John Lord.

Anceint states and empires online

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enervating vices. Society was steeped in sensuality, frivolity,
and selfishness. The empire was rotten to the core, and must
become the prey of barbarians, who had courage and vitality.
Three centuries earlier, the empire might have withstood the
shock of external enemies, and the barbarians might have
been annihilated. But they invaded the provinces when
central power was weak, when public virtue had fled, when
the middle classes were extinct, when slavery, demoralizing
pleasures, and disproportionate fortunes destroyed elevation
of sentiment, and all manly energies. A noble line of martial
emperors for a time arrested ruin, but ruin was inevitable.
Natural law asserted its dignity. The penalty of sin must
be paid. Nothing could save the empire. No conservative
influences were sufficiently strong — neither literature, nor
art, nor science, nor philosophy, nor even Christianity.
Society retrograded as the new religion triumphed, a mys-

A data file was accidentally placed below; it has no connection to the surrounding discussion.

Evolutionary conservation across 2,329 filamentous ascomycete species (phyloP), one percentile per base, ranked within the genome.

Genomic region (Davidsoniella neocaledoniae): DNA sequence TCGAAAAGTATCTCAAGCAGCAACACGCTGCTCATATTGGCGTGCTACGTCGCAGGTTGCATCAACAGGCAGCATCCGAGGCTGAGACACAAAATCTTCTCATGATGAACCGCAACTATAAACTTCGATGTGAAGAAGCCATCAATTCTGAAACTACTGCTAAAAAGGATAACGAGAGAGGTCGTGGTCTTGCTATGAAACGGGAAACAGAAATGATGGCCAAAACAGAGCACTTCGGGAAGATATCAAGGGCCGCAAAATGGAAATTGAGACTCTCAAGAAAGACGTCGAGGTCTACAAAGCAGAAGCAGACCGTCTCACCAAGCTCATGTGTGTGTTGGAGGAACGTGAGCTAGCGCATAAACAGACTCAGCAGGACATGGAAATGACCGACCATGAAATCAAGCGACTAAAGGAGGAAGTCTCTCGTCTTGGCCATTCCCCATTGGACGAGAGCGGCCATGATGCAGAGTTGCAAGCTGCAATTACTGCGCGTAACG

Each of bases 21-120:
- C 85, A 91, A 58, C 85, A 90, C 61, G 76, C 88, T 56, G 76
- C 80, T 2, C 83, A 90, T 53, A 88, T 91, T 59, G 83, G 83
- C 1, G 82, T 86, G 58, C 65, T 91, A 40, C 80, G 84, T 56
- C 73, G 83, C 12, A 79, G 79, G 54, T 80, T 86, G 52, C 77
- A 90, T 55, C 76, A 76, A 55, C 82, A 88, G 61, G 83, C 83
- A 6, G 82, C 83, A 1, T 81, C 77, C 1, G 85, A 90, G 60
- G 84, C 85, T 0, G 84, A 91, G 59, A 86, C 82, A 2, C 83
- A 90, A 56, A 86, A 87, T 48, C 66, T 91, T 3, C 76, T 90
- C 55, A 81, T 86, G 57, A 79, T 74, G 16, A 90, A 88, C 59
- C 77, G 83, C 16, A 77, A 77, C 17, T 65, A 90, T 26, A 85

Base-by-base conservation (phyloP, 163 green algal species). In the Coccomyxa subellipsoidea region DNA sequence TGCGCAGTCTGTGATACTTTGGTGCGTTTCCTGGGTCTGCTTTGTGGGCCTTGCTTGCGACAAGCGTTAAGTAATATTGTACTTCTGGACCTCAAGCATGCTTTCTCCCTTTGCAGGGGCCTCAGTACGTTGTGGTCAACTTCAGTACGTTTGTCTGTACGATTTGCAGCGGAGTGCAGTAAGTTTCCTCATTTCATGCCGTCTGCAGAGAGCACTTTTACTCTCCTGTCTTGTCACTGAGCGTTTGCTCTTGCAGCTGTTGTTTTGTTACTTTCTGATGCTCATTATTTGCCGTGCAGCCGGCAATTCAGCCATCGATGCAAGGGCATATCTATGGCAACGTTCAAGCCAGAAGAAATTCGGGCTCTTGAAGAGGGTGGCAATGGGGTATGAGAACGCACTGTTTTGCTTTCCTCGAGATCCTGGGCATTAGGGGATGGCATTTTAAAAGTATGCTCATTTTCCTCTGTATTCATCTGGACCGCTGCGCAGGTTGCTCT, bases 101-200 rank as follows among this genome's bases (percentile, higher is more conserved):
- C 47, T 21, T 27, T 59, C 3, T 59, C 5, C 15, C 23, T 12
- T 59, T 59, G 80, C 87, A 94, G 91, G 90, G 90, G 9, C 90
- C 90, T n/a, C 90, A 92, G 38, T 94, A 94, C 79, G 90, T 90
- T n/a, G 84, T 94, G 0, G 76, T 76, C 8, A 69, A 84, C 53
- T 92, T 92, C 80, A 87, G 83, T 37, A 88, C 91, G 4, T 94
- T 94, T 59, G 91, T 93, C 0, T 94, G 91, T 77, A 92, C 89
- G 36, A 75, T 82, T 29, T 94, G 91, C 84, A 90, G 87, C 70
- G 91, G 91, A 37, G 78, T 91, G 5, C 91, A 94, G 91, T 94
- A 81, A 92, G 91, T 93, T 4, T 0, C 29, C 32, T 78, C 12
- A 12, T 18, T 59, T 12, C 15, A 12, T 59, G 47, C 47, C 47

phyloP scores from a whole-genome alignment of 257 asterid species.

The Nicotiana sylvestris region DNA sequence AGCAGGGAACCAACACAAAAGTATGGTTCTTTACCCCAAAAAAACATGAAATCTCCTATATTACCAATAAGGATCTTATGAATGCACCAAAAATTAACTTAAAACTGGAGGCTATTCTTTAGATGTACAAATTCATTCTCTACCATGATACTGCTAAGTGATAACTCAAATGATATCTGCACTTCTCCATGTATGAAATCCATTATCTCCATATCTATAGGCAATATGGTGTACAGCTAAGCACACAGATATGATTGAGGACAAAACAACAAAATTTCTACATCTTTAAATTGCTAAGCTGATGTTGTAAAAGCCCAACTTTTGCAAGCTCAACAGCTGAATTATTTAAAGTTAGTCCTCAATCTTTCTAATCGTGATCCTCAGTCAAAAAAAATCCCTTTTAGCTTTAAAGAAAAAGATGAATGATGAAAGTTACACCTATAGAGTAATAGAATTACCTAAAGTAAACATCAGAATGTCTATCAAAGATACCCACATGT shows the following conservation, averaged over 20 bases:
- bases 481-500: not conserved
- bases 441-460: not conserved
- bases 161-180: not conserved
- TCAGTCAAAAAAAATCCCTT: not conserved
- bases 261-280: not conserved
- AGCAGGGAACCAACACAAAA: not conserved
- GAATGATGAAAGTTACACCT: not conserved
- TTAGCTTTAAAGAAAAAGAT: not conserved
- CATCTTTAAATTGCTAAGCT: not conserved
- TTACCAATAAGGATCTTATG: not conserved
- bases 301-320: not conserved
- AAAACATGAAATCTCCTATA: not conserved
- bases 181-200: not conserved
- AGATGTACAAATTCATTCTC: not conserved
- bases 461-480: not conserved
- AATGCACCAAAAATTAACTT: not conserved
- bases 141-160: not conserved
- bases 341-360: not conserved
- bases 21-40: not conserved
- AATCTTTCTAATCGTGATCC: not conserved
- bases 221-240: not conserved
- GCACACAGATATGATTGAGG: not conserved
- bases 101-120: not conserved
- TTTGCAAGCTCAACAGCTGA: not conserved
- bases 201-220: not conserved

terious fact, but easily understood when we remember that
vices were universal before a remedy could be applied. The
victories of Christianity came not too late for the human
race, but too late for the salvation of a worn-out empire.

Chap. XLVI] Conclusion. 645

The barbarians were advancing when Constantine was con-
verted. The salvation of the race was through these bar-
barians themselves, for, though they desolated, they recon-
structed ; and, when converted to the new faith, established
new institutions on a better basis. The glimmering life-sparks
of a declining and miserable world disappeared, but new
ideas, new passions, new interests arose, and on the ruins of
the pagan civilization new Christian empires were founded,
which have been gaining power for one thousand five hun-
dred years, and which may not pass away till civilization
itself shall be pronounced a failure in the present dispensa-
tions of the Moral Governor of the World.


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Online LibraryJohn LordAnceint states and empires → online text (page 55 of 55)